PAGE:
Halacha for Sunday 1 Elul 5779 September 1 2019

The Month of Mercy and Forgiveness

The month of Elul is the month most auspicious for achieving forgiveness and atonement. It is for this reason that we all customarily repent during these days and utilize this time for prayers and supplication before Hashem. Indeed, Sephardic and Middle Eastern Jews customarily recite Selichot beginning from the day following Rosh Chodesh Elul.

It is well-known that during these days we are closer to Hashem and he hears our prayers more quickly than usual, as our Sages have expounded the verse, “Ani Le’Dodi Ve’Dodi Li” (“I am to my beloved and my beloved is to me”) which is an acronym for the word “Elul.” Similarly, the month of Elul is also hinted in the verse, “Uva Le’Zion Go’El Ul’shaveh Fesha Be’Yaakov.” Furthermore, Rabbeinu Yonah writes in his Sefer Ha’Yir’ah: “From the beginning of Elul until the conclusion of Yom Kippur, one should be filled with fear and trepidation over the Day of Judgment.”

In the merit of the repentance during these days, we shall one day be redeemed, as is hinted in the verses composed by King David, “A Psalm by David, Hashem is my light and salvation”: “My light” on Rosh Hashanah “and salvation” on Yom Kippur. King David ends this Psalm by saying, “Were it not that I believe that I should see the goodness of Hashem,” and our Sages explain (Berachot 4b) that King David feared that sins might impede the salvation and thus, the word “Luleh” (“Were it not,” also the same Hebrew letters as “Elul”) is dotted in the scripture in order to allude to the fact that in the merit of our repentance during the month of Elul, we shall be saved on the Day of Judgment.

Hagaon Harav David Amar zt”l writes in his Sefer Tefillah Le’David (Chapter 212) that during the month of Elul and the Ten Days of Repentance (the ten days between Rosh Hashanah and Yom Kippur), it is especially worthy to recite the blessing of “Hashivenu Avinu Le’Toratecha” (fifth blessing of the Amidah prayer which deals with repentance) with proper concentration and to mention the names of some individuals who have strayed from the proper path of Hashem and His Torah, especially if they are one’s relatives. Maran Rabbeinu Ovadia Yosef zt”l quotes this in his Chazon Ovadia-Yamim Nora’im (page 25). One should certainly pray that one merit repenting fully on his own and continue to ascend higher and higher in spirituality.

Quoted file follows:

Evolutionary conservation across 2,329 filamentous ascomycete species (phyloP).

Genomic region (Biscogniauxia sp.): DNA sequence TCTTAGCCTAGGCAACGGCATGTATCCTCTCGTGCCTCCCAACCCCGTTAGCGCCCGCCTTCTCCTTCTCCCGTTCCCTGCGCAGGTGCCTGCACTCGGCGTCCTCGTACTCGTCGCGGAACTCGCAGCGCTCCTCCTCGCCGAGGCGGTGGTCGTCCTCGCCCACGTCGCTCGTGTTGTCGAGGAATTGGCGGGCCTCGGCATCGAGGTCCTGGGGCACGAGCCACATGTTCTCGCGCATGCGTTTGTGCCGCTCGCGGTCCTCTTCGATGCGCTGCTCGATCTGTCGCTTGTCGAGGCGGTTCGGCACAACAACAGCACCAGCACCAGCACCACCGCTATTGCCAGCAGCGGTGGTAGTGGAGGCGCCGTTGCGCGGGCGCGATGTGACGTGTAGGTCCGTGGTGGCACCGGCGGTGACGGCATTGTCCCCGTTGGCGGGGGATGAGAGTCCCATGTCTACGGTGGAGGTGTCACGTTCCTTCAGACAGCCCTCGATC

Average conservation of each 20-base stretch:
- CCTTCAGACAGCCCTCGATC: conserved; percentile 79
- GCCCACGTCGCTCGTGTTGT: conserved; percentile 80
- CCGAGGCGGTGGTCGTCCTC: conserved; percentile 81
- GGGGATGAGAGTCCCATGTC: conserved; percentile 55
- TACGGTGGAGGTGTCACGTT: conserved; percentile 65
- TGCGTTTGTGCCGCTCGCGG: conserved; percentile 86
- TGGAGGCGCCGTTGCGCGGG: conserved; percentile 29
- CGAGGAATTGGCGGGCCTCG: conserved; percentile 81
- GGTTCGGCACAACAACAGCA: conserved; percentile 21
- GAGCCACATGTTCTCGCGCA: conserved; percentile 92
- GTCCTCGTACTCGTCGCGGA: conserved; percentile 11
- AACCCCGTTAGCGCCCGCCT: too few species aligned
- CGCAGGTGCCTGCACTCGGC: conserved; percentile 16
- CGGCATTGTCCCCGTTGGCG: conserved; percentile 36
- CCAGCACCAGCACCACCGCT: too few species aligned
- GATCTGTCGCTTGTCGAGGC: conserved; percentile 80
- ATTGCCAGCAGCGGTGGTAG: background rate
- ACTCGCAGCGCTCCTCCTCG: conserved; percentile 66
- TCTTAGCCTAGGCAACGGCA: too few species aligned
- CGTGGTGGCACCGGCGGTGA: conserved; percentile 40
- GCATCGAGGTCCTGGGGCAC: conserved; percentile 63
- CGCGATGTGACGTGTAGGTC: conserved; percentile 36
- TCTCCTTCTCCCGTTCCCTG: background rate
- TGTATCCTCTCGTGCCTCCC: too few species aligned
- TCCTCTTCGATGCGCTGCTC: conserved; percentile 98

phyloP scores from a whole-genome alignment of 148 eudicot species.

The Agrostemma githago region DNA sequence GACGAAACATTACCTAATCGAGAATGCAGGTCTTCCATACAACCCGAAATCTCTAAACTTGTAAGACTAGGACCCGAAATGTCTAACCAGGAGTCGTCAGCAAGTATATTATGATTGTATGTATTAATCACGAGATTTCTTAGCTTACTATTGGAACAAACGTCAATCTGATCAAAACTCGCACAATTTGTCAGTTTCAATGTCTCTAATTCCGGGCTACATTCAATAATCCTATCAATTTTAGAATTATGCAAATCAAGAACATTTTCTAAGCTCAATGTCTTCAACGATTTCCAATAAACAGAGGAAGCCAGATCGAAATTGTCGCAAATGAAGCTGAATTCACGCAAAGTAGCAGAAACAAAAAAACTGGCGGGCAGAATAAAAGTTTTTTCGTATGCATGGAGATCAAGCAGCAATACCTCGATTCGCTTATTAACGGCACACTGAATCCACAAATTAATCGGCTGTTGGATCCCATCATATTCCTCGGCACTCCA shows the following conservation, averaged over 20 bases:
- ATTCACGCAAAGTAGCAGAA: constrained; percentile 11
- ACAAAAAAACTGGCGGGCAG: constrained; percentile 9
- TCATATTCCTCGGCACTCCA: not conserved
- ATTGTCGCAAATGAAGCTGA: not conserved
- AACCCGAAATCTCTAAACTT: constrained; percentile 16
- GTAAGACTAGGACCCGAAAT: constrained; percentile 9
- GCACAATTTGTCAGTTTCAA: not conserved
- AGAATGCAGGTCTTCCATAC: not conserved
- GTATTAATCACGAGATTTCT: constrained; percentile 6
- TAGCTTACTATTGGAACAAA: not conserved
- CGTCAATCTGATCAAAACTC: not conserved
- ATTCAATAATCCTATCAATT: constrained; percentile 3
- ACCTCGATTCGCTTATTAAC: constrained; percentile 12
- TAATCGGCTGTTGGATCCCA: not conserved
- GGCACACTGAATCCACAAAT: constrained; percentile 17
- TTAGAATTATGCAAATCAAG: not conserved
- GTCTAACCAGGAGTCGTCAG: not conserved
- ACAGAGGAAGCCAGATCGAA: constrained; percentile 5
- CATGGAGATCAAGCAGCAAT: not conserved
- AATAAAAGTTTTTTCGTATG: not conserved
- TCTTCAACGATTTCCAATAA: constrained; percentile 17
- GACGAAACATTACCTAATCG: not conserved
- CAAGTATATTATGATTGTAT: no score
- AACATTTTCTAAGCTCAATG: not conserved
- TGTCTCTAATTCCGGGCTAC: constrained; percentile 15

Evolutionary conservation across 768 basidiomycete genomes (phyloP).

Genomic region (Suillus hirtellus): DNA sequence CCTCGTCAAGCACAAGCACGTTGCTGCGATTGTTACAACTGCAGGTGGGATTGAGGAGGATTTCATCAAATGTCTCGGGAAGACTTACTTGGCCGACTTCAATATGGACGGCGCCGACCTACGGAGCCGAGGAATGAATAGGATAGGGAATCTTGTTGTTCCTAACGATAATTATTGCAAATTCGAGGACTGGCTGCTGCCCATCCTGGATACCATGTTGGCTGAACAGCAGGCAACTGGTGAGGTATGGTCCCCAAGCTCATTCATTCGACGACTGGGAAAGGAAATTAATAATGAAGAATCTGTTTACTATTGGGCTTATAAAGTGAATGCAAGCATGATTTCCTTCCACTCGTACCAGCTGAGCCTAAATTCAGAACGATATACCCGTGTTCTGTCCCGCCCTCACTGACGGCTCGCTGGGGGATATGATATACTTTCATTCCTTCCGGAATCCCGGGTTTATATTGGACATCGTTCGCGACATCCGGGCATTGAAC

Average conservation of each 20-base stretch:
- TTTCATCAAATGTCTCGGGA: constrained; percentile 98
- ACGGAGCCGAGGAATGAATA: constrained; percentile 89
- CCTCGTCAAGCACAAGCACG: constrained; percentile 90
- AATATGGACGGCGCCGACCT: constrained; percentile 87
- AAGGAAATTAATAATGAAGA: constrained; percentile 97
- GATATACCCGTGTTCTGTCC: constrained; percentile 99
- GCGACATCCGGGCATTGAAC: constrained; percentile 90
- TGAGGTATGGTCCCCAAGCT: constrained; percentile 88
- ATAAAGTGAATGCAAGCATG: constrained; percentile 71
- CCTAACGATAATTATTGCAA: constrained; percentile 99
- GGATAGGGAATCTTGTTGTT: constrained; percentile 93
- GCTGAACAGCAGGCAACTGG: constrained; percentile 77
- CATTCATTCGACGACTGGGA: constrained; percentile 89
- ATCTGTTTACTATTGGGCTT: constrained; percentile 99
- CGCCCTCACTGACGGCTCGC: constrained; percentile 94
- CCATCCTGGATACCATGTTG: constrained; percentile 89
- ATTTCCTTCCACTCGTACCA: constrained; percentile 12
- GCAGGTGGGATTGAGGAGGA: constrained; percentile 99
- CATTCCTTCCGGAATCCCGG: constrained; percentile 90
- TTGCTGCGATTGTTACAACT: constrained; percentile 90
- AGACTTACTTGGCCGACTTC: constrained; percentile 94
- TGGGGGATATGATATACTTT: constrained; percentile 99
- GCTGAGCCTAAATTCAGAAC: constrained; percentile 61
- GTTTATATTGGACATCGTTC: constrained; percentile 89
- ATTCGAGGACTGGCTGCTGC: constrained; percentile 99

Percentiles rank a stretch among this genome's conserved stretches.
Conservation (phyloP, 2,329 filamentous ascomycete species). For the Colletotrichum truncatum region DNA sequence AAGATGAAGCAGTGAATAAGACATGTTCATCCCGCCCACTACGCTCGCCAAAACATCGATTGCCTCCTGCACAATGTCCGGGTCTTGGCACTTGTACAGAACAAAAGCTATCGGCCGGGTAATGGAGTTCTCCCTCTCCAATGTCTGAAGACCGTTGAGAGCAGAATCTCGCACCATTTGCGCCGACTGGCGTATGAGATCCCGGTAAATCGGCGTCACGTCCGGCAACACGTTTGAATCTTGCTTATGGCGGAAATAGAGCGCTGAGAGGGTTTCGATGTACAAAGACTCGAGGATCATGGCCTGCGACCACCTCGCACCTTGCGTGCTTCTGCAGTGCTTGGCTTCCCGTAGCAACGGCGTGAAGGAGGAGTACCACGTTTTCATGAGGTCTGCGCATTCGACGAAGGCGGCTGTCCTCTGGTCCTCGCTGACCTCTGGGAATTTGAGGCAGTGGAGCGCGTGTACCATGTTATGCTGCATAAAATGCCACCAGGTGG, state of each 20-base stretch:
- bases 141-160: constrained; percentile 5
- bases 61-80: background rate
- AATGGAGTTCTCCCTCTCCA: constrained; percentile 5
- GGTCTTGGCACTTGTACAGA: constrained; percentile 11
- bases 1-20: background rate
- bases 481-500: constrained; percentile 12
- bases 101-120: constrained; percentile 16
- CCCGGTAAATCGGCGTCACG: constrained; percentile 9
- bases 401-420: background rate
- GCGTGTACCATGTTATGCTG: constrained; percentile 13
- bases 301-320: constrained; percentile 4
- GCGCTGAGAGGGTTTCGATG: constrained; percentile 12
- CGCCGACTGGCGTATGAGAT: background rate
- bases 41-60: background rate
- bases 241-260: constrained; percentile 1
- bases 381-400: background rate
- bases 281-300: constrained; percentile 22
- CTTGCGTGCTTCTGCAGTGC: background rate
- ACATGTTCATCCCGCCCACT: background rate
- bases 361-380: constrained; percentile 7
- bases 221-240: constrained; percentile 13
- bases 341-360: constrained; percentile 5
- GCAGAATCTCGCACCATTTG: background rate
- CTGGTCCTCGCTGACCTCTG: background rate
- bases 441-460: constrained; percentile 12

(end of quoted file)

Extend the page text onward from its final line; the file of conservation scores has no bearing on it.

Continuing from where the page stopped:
Indeed, if we stop and think for a moment, do we not all pray lengthily for our relatives who, G-d-forbid, are not in the best of health or have yet to find their marriage partners and the like? Certainly the pain one feels for an individual who does not follow the path of Hashem is much greater, for such an individual loses his share in the World to Come and misses out on countless merits in the Eternal World; anything a person can experience in this world pales greatly in comparison to life in the World to Come.

We remember that when Maran zt”l’s wife passed away, he would learn and pray a substantial amount in order to elevate her soul. He would mention what the Mekubalim say that one should imagine his deceased relative as though he is standing before him and begging him to save him from a raging inferno. One’s need for merits and good deeds in order to merit entry in the World to Come is infinitely greater than any physical need one may have in this lowly, fleeting world.

The aforementioned Hagaon Harav David Amar quotes in his work the correct text for one who wishes to insert names of relatives in the blessing of “Hashivenu.” After reciting “Hashivenu Avinu Le’Toratecha Ve’Karevenu Malkeinu La’Avodatecha Ve’Hachazirenu Bitshuva Shelema Lefanecha,” one inserts: “May it be Your will, Hashem our G-d and the G-d of our fathers, that You dig a tunnel under Your Holy Throne to accept the repentance of all of the sinners of Israel, and similarly may You cause so-and-so (insert name) son/daughter of so-and-so (insert mother’s name) to repent fully, for Your right hand is outstretched to accept those who are repentant,”  then conclude the blessing, “Baruch Ata Hashem Ha’Rotzeh Bitshuva.” Here is the actual Hebrew text one should recite in the Amida:

יהי רצון מלפניך ה' אלקינו ואלקי אבותינו שתחתור חתירה מתחת כסא כבודך להחזיר בתשובה שלימה לכל פושעי ישראל, וכן תחזיר בתשובה שלימה את פלוני בן פלונית, כי ימינך פשוטה לקבל שבים.

It is correct that when one concludes this blessing upon reciting the name of Hashem one should have in mind that this name of Hashem is punctuated with the “Segol” mark, as is printed in precise Siddurim; one should concentrate on this name but not utter it.

May Hashem return all sinners of Israel to Him through complete repentance and may the land be filled with the knowledge of the Hashem like the waters that fill the sea.

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